Block 60 (DCR) is a decoder which is useful for bit manipulation. DCR block 60 receives a 4-bit encoded input from bus 10 and provides a fully decoded 16-bit output to bus 12 such that only one of the 16 output bits is a logic "1". The decoded 16-bit output may be used as a mask on one input of ALU 50 for masking off 15 of the 16 bits provided to the other input of ALU 50.
The output of ALU latch 52 can be transferred to a point labeled 64 by coupler switch 62. Point 64 can be selectively coupled to either bus 10 or bus 12 by coupling switches 66 and 68, respectively. Thus, the ALU latch 52 can drive either bus 10 or bus 12. Point 64 may also be coupled to byte multiplexer 70 by enabling coupling switch 72. Depending upon whether coupling switch 62, 66, or 68 is enabled, the source for the input of byte multiplexer 70 may be ALU latch 52, bus 10, or bus 12, respectively. Byte multiplexer 70 provides a 16-bit output to DATA OUTPUT BUFFER 74 (DOB) which includes a latch for latching the output of multiplexer 70. The output of DOB 74 is coupled to a 16-bit data input/output port of the data processor chip which interfaces with an external 16-bit bidirectional data bus. The external data bus could for example be coupled to memory chips which contain instructions and data upon which the data processor chip will operate.
Data bus input buffer 76 (DBIN) includes a latch for storing a 16-bit data word received from the external data bus. The output of DBIN 76 is coupled to a second byte multiplexer 78. Byte multiplexer 78 can provide a 16-bit data word to either bus 10 or bus 12.
The function of byte multiplexers 70 and 78 will now be described. Although ALU 50 is designed primarily to perform 16-bit arithmetic and logic operations, it is often necessary to perform an operation upon an 8-bit group (byte). Thus, ALU 50 is designed to provide status flags for byte-carry, byte-zero, and byte-overflow for the eight least significant bits of the result generated by ALU 50. If an operation is to be performed upon the high order byte of a 16-bit data word received by input buffer 76, then it is necessary to move the high order byte to the least significant bit positions of ALU 50. Byte multiplexer 78 is adapted to selectively interchange the high and low order bytes of a 16-bit data word. Similarly, byte multiplexer 70 is adapted to selectively interchange the high and low order bytes of the 16-bit data word transmitted by coupling switch 72 so as to reverse the function performed by byte multiplexer 78.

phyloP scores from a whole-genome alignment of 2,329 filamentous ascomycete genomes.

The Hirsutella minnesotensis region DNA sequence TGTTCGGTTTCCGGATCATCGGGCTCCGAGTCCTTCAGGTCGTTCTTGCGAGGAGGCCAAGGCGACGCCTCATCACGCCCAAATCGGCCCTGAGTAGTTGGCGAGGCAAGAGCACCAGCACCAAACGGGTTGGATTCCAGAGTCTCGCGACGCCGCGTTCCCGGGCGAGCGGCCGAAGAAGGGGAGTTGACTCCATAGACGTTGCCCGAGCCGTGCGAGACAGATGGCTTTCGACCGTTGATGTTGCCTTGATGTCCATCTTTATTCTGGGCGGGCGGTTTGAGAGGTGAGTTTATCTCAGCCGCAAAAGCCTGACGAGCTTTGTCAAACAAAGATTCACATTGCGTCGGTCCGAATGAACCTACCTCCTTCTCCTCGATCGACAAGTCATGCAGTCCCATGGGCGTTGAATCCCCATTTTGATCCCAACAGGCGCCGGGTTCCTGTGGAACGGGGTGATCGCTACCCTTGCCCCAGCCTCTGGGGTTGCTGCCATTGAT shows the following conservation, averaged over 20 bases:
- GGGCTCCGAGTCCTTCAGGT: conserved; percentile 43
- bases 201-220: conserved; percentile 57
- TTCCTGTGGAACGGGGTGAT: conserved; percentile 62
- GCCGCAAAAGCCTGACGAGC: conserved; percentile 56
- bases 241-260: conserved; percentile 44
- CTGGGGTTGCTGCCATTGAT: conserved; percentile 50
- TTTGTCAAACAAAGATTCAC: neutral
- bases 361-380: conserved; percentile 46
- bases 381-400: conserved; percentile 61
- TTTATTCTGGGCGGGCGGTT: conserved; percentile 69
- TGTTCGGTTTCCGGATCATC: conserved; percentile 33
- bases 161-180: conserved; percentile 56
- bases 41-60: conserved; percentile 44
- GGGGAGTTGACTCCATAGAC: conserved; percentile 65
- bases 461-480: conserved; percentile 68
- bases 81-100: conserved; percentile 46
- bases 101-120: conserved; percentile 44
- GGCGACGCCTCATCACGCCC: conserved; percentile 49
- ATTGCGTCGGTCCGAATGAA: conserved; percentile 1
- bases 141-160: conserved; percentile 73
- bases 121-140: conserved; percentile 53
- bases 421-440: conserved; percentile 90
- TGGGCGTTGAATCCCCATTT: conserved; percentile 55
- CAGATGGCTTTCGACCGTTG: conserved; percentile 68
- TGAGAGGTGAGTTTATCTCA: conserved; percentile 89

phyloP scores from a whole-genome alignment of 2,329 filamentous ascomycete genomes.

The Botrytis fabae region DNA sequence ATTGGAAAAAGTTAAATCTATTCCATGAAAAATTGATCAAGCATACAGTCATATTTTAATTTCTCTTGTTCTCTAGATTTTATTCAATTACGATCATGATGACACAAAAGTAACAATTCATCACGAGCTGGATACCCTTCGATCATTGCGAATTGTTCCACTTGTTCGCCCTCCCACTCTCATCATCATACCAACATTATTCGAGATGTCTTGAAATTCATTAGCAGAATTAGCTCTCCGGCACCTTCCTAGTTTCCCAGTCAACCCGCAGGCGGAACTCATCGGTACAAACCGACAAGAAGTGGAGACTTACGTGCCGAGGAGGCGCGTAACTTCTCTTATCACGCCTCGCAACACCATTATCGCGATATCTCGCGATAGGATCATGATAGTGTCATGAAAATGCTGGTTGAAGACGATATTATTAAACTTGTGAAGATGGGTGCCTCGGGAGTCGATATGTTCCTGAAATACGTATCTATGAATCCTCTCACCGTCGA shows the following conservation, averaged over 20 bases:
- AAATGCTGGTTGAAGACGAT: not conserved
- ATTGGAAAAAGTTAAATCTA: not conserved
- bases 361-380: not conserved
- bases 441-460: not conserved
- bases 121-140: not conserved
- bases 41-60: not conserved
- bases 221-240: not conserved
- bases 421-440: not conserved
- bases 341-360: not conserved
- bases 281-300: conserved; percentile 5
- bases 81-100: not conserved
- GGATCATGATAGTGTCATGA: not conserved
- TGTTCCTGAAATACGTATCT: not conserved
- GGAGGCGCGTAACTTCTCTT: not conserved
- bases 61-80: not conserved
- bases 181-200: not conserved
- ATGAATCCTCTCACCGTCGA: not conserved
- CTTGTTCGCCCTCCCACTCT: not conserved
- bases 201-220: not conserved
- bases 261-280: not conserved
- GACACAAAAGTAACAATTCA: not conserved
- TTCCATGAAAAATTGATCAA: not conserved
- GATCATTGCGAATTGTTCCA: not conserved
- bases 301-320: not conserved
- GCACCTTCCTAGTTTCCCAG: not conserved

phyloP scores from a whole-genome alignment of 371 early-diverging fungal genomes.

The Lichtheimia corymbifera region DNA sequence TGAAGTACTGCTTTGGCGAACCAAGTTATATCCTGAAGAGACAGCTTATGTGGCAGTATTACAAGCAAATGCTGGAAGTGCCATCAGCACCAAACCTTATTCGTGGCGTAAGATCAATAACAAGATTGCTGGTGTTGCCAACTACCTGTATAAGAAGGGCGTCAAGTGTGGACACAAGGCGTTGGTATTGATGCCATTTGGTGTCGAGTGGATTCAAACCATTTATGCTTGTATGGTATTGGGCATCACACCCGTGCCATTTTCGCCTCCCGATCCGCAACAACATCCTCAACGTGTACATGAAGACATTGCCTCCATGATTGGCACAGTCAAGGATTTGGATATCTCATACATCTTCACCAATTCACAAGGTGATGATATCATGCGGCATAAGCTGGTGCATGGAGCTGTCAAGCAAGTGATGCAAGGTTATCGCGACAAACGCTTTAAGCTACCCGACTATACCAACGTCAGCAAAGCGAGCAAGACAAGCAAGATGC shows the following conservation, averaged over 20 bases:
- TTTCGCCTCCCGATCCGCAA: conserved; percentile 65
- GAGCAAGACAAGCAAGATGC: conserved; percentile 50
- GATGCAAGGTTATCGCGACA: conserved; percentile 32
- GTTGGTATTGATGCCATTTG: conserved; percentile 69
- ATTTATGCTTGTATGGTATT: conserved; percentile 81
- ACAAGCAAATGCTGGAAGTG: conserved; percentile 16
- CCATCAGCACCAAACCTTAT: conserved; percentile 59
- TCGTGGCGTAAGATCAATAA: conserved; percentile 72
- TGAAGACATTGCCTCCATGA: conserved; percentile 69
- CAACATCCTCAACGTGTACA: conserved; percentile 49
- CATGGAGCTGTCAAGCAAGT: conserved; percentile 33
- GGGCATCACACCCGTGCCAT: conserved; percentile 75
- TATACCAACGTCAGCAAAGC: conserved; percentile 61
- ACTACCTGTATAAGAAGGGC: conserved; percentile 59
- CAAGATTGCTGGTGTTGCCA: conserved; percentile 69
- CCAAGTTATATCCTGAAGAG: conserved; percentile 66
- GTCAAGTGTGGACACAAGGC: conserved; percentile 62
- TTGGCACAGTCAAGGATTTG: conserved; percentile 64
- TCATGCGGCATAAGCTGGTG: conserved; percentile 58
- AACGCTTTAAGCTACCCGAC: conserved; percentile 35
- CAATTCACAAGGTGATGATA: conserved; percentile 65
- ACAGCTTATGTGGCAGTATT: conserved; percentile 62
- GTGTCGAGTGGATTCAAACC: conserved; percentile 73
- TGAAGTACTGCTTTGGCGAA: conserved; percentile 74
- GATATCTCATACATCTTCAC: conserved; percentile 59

Another feature of the structure thus far described with regard to FIGS. 3A-3C is the ability to select as the source for DOB 74 either a data word on one of the buses (10 or 12) or a data word latched by ALU latch 52. This feature allows the execution unit of the data processor to operate in a more parallel manner and is particularly important for double-word operations. As an example, a register-to-memory add instruction can be considered wherein a 32-bit data word from memory is added to a 32-bit register in the execution unit, and the 32-bit result is returned to memory for storage. In this example, the lower 16 bits of the memory data word can be accessed during a first time period. During a second time period, ALU 50 can perform the addition of the lower 16 bits of the data word and the lower 16 bits of the register while the data processor transmits the address in memory of the high order 16 bits of the data word. ALU latch 52 latches the result generated by ALU 50. During a third time period, the output of latch 52 may be coupled to output buffer 74 for transmitting the lower 16 bits of the result back to memory while bus 10 and bus 12 are free to supply the high order 16-bit operands to ALU 50 to compute the most significant 16 bits of the result.
Also shown in FIGS. 3A-3C are bidirectional bus switches 28, 30, 40 and 42. These bus switches may be comprised of a plurality of MOSFET devices, each having drain, source, and gate terminals. With regard to bus switch 28, two MOSFET devices can be used for each bit of data transmitted by bus 10 and bus 20. As will be later explained, bus 10 and bus 20 each include a true and a complement conductor for each data bit to be transmitted. The drain of a first MOSFET device is coupled to a true conductor for bit zero of bus 20 and the source of this MOSFET device is coupled to the true conductor of bit zero of bus 10. Similarly, a second MOSFET device has its source coupled to the complement conductor for bit zero of bus 20 and its drain coupled to the complement conductor for bit zero of bus 10. MOSFET devices are also included for the other 15 bits of data in a similar fashion. The gate terminals of these MOSFET devices are coupled in common and are connected to control logic which selectively enables or disables the plurality of MOSFET devices. Similarly, bidirectional bus switches 30, 40 and 42 each include a corresponding number of MOSFET devices and each group of MOSFET devices is coupled to control logic such that each bidirectional bus switch may be enabled or disabled independently of the other bidirectional bus switches.
Also shown in FIGS. 3A-3C is an ADDRESS LOW section coupled to buses 20 and 22. Register 80 (PCL) is coupled to bus 20 and bus 22 and comprises the least significant portion of a 32-bit program counter register. Register 82 (ATL) is also coupled to bus 20 and bus 22 and comprises the least significant 16 bits of a 32-bit address temporary register. This register is not available to a user, but may be used by the data processor control logic for temporarily storing address or other information. Register 84 (RFL') is coupled to bus 20 and bus 22 and comprises the least significant portion of a 32-bit hardware stack pointer. The hardware stack pointer is useful for pointing to a section of memory referred to as a stack which is used to store return addresses for subroutine linkages and which may also be used to save the contents of particular registers when an interrupt is recognized by the data processor. Registers 86 (RFL) through 88 (R8L) are coupled to bus 20 and bus 22 and correspond to the least significant portion of eight 32-bit address registers which are available to the user. Typically register 86 may be used as a user stack pointer for pointing to a section of memory where data may be stored for conveniently passing arguments from a main program to a subroutine and back to a main program.